- The Washington Times - Thursday, September 6, 2018

Democrats have proposed legislation that would let the U.S. Department of Veterans Affairs recommend marijuana to patients receiving treatment in states that have legalized the plant for medicinal purposes, eliminating obstacles caused by its status as a federally controlled substance.

Introduced by Sens. Bill Nelson of Florida and Brian Schatz of Hawaii, the bill would allow “veterans to use, possess or transport medical marijuana and to discuss the use of medical marijuana with a physician of the Department of Veterans Affairs as authorized by State law,” according to a copy of its language released Wednesday.

“Federal law prohibits VA doctors from prescribing or recommending medical marijuana to veterans,” Mr. Nelson said in a statement. “This legislation will allow veterans in Florida and elsewhere the same access to legitimately prescribed medication, just as any other patient in those 31 states would have.”

While most states in the country have legalized marijuana for medicinal purposes or recreational purposes, the plant is considered a Schedule 1 substance under federal law, effectively prohibiting VA physicians from even discussing its potential health benefits with veterans seeking treatment through the government.

In addition to letting VA physicians recommend medical marijuana to veterans, the proposed Veterans Medical Marijuana Safe Harbor Act would direct the VA to research its impact and any potentially reduction of opioid abuse among veterans.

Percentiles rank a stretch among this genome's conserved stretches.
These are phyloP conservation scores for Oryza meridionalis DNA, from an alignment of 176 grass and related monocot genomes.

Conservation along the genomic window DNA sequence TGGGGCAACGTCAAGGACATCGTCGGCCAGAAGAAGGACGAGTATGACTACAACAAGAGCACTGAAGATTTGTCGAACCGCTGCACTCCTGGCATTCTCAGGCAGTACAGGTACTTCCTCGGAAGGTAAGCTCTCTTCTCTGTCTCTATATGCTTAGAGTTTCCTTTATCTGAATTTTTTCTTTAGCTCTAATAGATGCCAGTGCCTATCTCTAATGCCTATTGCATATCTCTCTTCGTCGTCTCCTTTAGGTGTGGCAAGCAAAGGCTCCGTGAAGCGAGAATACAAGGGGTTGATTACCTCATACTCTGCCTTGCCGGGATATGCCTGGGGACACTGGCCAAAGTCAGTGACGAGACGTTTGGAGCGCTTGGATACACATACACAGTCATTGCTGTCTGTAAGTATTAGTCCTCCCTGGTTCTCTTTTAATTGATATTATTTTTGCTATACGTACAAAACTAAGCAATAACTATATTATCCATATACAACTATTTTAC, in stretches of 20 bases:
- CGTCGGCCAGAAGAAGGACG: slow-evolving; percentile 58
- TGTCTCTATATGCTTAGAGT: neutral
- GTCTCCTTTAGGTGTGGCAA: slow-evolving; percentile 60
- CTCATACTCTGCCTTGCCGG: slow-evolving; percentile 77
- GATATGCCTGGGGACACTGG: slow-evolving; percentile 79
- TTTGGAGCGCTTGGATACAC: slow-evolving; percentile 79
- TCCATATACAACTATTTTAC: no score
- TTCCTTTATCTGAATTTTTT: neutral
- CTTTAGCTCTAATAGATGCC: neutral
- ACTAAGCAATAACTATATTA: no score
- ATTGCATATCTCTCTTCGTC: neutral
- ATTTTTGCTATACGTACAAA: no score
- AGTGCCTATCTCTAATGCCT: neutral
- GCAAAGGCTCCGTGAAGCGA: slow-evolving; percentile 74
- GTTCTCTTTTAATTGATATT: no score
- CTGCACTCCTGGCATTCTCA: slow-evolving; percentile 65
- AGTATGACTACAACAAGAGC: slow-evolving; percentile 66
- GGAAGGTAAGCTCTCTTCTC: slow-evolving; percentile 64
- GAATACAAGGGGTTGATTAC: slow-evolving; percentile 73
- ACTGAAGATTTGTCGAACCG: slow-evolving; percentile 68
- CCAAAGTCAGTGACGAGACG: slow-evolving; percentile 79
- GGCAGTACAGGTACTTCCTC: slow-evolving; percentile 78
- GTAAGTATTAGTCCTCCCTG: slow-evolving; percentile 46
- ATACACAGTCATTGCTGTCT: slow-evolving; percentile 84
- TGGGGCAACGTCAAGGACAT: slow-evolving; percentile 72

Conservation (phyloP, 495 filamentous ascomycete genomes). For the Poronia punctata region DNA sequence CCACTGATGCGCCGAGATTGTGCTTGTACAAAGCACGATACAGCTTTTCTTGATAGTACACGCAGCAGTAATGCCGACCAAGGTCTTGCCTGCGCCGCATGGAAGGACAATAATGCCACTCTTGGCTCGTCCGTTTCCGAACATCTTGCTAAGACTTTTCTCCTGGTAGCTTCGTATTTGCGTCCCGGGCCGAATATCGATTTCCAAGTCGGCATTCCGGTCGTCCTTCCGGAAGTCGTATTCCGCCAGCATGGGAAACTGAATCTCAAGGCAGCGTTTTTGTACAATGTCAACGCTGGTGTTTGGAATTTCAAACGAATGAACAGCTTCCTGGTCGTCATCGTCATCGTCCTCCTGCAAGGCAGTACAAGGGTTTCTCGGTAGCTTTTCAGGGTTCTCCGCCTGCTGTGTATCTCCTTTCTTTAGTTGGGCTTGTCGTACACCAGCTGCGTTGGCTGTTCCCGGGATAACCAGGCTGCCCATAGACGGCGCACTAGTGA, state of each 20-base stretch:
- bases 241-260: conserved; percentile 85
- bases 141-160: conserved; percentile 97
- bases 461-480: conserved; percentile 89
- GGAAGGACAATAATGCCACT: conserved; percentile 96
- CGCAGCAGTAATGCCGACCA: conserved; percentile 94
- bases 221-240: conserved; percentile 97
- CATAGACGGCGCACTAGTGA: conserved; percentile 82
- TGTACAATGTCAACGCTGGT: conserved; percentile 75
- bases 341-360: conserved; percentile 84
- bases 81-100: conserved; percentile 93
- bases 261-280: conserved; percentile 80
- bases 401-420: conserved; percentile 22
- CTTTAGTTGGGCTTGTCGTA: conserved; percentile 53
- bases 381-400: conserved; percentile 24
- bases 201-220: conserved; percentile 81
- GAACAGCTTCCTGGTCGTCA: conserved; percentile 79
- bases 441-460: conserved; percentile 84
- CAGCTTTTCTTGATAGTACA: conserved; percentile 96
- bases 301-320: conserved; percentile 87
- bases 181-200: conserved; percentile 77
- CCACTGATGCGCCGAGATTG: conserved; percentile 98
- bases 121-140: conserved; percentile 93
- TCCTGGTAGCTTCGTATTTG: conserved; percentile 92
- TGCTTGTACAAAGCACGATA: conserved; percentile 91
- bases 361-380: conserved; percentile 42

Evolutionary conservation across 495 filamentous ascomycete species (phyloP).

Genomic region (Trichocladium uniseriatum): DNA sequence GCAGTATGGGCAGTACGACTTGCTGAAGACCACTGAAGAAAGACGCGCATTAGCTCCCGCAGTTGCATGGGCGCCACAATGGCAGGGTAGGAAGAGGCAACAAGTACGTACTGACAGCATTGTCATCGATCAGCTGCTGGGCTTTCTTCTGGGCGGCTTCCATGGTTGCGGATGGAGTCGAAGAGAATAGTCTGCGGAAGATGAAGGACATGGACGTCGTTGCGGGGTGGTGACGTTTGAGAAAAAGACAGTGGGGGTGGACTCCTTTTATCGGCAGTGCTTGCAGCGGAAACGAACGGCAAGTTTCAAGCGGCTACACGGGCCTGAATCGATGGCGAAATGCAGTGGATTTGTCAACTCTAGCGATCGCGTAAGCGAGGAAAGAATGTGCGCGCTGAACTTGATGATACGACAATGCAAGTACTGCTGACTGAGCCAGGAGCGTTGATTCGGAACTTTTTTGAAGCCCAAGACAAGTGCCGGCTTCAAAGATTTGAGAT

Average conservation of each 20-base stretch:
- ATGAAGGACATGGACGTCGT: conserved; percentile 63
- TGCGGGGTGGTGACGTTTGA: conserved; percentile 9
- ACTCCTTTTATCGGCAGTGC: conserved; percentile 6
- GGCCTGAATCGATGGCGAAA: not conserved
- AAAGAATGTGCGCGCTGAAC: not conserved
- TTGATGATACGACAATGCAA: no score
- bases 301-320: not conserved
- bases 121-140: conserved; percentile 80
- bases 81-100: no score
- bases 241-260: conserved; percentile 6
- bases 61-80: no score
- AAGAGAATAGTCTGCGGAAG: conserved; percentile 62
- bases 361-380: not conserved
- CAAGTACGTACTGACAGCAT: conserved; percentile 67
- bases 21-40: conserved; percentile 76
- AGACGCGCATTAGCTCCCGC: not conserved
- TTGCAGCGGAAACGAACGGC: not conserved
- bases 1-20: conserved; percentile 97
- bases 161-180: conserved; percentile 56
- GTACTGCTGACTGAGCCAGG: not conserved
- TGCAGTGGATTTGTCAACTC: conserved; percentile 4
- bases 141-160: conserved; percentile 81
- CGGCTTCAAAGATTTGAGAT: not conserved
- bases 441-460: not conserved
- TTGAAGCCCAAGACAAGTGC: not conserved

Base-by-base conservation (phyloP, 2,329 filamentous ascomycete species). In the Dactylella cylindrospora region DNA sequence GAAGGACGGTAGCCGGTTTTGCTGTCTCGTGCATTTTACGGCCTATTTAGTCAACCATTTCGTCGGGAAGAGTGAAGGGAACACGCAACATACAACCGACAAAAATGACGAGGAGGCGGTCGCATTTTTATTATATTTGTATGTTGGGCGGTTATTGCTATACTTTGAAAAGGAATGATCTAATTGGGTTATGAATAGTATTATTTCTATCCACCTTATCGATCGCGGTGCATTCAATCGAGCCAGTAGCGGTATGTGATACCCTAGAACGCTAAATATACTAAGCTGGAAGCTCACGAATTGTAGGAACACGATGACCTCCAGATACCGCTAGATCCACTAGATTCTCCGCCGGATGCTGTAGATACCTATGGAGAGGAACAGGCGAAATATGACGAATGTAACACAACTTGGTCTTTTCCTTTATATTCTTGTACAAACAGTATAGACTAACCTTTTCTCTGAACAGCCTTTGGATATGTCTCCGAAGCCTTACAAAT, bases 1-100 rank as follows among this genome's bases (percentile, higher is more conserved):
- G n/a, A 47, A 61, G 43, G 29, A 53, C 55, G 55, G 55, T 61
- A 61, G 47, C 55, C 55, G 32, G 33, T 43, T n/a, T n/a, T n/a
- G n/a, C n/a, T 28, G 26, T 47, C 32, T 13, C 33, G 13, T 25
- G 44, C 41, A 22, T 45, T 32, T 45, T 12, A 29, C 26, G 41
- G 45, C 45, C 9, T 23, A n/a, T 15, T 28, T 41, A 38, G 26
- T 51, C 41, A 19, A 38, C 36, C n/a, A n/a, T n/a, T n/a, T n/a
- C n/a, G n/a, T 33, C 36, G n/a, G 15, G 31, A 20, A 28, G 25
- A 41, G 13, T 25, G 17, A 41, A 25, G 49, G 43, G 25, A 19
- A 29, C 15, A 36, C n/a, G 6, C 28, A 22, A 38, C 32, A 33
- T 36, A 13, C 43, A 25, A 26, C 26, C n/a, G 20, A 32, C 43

Opioids account for about 63 percent of all drug deaths in the U.S., and previous research found that veterans are twice as likely to die from an accident opioid overdose than non-veterans, according to the bill’s sponsors.

Marijuana proponents have argued that its benefits offer a non-lethal alternative to opioids, and states that have legalized the plant for medical purposes have subsequently experienced a drop in annual fatal opioid overdoses by nearly 25 percent, lawmakers said in support of the bill.

“VA has not taken a position on the bill,” VA press secretary Curt Cashour told The Washington Times on Thursday. “Marijuana is illegal under federal law, and until federal law changes, VA is not able to prescribe it.”

Justin Strekal, political director for the National Organization for the Reform of Marijuana Laws (NORML), issued a statement applauding the proposal.

“The Veterans Medical Marijuana Safe Harbor Act would provide crucial medical and civil protections for the men and women who put their lives on the line to serve this country,” Mr. Strekal said. “It is unconscionable that these brave individuals who protect our nation’s freedoms would be treated as criminals when they return home just for treating their medical ailments with a safe and effective option.”

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